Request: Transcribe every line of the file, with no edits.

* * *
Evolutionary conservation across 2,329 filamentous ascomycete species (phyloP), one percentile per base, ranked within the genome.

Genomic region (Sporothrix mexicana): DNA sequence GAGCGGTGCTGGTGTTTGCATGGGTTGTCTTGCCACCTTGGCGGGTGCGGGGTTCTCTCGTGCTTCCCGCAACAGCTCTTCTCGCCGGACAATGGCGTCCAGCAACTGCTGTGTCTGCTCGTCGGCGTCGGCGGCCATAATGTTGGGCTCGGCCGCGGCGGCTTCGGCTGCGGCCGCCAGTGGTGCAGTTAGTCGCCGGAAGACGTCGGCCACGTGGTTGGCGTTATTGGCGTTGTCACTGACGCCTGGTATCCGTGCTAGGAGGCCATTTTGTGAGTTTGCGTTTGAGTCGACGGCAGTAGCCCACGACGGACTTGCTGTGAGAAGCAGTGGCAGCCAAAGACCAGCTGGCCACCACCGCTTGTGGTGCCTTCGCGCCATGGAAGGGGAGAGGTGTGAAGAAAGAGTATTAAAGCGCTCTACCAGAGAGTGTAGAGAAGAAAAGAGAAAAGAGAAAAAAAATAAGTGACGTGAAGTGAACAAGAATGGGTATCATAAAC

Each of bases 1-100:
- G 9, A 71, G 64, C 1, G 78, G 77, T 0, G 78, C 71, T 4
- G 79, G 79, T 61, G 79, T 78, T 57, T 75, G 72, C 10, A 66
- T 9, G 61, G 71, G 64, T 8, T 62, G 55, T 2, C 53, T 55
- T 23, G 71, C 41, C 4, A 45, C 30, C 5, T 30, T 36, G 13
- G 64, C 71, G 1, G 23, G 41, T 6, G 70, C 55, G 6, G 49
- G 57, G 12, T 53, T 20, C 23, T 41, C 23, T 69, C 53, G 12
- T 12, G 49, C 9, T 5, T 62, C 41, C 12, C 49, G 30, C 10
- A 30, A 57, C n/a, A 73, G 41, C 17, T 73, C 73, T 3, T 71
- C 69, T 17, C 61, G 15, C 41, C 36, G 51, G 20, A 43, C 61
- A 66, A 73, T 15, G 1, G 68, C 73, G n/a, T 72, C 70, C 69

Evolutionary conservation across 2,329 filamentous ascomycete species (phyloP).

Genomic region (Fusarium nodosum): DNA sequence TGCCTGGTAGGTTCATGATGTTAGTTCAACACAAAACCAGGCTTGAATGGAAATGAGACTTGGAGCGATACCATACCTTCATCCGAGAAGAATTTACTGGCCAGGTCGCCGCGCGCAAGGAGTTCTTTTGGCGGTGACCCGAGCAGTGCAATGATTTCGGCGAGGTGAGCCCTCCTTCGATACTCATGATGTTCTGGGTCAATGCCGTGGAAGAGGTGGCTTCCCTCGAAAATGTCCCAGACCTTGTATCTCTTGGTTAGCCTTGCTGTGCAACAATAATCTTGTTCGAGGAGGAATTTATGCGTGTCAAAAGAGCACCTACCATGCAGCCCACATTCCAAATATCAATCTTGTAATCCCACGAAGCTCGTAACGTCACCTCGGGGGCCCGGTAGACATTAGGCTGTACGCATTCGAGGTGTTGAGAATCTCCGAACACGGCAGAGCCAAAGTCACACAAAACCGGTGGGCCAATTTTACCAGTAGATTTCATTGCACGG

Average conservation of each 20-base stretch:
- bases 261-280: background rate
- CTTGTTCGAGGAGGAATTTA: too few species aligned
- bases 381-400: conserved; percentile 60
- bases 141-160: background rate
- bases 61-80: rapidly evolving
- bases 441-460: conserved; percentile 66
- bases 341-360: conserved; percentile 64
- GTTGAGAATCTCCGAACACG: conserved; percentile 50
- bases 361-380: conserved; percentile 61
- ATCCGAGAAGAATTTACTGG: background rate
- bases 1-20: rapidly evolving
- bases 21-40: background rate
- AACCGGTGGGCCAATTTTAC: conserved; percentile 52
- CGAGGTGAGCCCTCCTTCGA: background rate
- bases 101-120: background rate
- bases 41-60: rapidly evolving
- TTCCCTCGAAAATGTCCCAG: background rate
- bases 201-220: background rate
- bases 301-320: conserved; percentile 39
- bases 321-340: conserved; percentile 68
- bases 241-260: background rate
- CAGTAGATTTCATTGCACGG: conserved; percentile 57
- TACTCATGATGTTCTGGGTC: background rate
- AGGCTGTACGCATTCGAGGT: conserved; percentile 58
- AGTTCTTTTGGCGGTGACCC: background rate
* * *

Evolutionary conservation across 2,329 filamentous ascomycete species (phyloP), one percentile per base, ranked within the genome.

Genomic region (Sporothrix mexicana): DNA sequence GAGCGGTGCTGGTGTTTGCATGGGTTGTCTTGCCACCTTGGCGGGTGCGGGGTTCTCTCGTGCTTCCCGCAACAGCTCTTCTCGCCGGACAATGGCGTCCAGCAACTGCTGTGTCTGCTCGTCGGCGTCGGCGGCCATAATGTTGGGCTCGGCCGCGGCGGCTTCGGCTGCGGCCGCCAGTGGTGCAGTTAGTCGCCGGAAGACGTCGGCCACGTGGTTGGCGTTATTGGCGTTGTCACTGACGCCTGGTATCCGTGCTAGGAGGCCATTTTGTGAGTTTGCGTTTGAGTCGACGGCAGTAGCCCACGACGGACTTGCTGTGAGAAGCAGTGGCAGCCAAAGACCAGCTGGCCACCACCGCTTGTGGTGCCTTCGCGCCATGGAAGGGGAGAGGTGTGAAGAAAGAGTATTAAAGCGCTCTACCAGAGAGTGTAGAGAAGAAAAGAGAAAAGAGAAAAAAAATAAGTGACGTGAAGTGAACAAGAATGGGTATCATAAAC

Each of bases 1-100:
- G 9, A 71, G 64, C 1, G 78, G 77, T 0, G 78, C 71, T 4
- G 79, G 79, T 61, G 79, T 78, T 57, T 75, G 72, C 10, A 66
- T 9, G 61, G 71, G 64, T 8, T 62, G 55, T 2, C 53, T 55
- T 23, G 71, C 41, C 4, A 45, C 30, C 5, T 30, T 36, G 13
- G 64, C 71, G 1, G 23, G 41, T 6, G 70, C 55, G 6, G 49
- G 57, G 12, T 53, T 20, C 23, T 41, C 23, T 69, C 53, G 12
- T 12, G 49, C 9, T 5, T 62, C 41, C 12, C 49, G 30, C 10
- A 30, A 57, C n/a, A 73, G 41, C 17, T 73, C 73, T 3, T 71
- C 69, T 17, C 61, G 15, C 41, C 36, G 51, G 20, A 43, C 61
- A 66, A 73, T 15, G 1, G 68, C 73, G n/a, T 72, C 70, C 69

Evolutionary conservation across 2,329 filamentous ascomycete species (phyloP).

Genomic region (Fusarium nodosum): DNA sequence TGCCTGGTAGGTTCATGATGTTAGTTCAACACAAAACCAGGCTTGAATGGAAATGAGACTTGGAGCGATACCATACCTTCATCCGAGAAGAATTTACTGGCCAGGTCGCCGCGCGCAAGGAGTTCTTTTGGCGGTGACCCGAGCAGTGCAATGATTTCGGCGAGGTGAGCCCTCCTTCGATACTCATGATGTTCTGGGTCAATGCCGTGGAAGAGGTGGCTTCCCTCGAAAATGTCCCAGACCTTGTATCTCTTGGTTAGCCTTGCTGTGCAACAATAATCTTGTTCGAGGAGGAATTTATGCGTGTCAAAAGAGCACCTACCATGCAGCCCACATTCCAAATATCAATCTTGTAATCCCACGAAGCTCGTAACGTCACCTCGGGGGCCCGGTAGACATTAGGCTGTACGCATTCGAGGTGTTGAGAATCTCCGAACACGGCAGAGCCAAAGTCACACAAAACCGGTGGGCCAATTTTACCAGTAGATTTCATTGCACGG

Average conservation of each 20-base stretch:
- bases 261-280: background rate
- CTTGTTCGAGGAGGAATTTA: too few species aligned
- bases 381-400: conserved; percentile 60
- bases 141-160: background rate
- bases 61-80: rapidly evolving
- bases 441-460: conserved; percentile 66
- bases 341-360: conserved; percentile 64
- GTTGAGAATCTCCGAACACG: conserved; percentile 50
- bases 361-380: conserved; percentile 61
- ATCCGAGAAGAATTTACTGG: background rate
- bases 1-20: rapidly evolving
- bases 21-40: background rate
- AACCGGTGGGCCAATTTTAC: conserved; percentile 52
- CGAGGTGAGCCCTCCTTCGA: background rate
- bases 101-120: background rate
- bases 41-60: rapidly evolving
- TTCCCTCGAAAATGTCCCAG: background rate
- bases 201-220: background rate
- bases 301-320: conserved; percentile 39
- bases 321-340: conserved; percentile 68
- bases 241-260: background rate
- CAGTAGATTTCATTGCACGG: conserved; percentile 57
- TACTCATGATGTTCTGGGTC: background rate
- AGGCTGTACGCATTCGAGGT: conserved; percentile 58
- AGTTCTTTTGGCGGTGACCC: background rate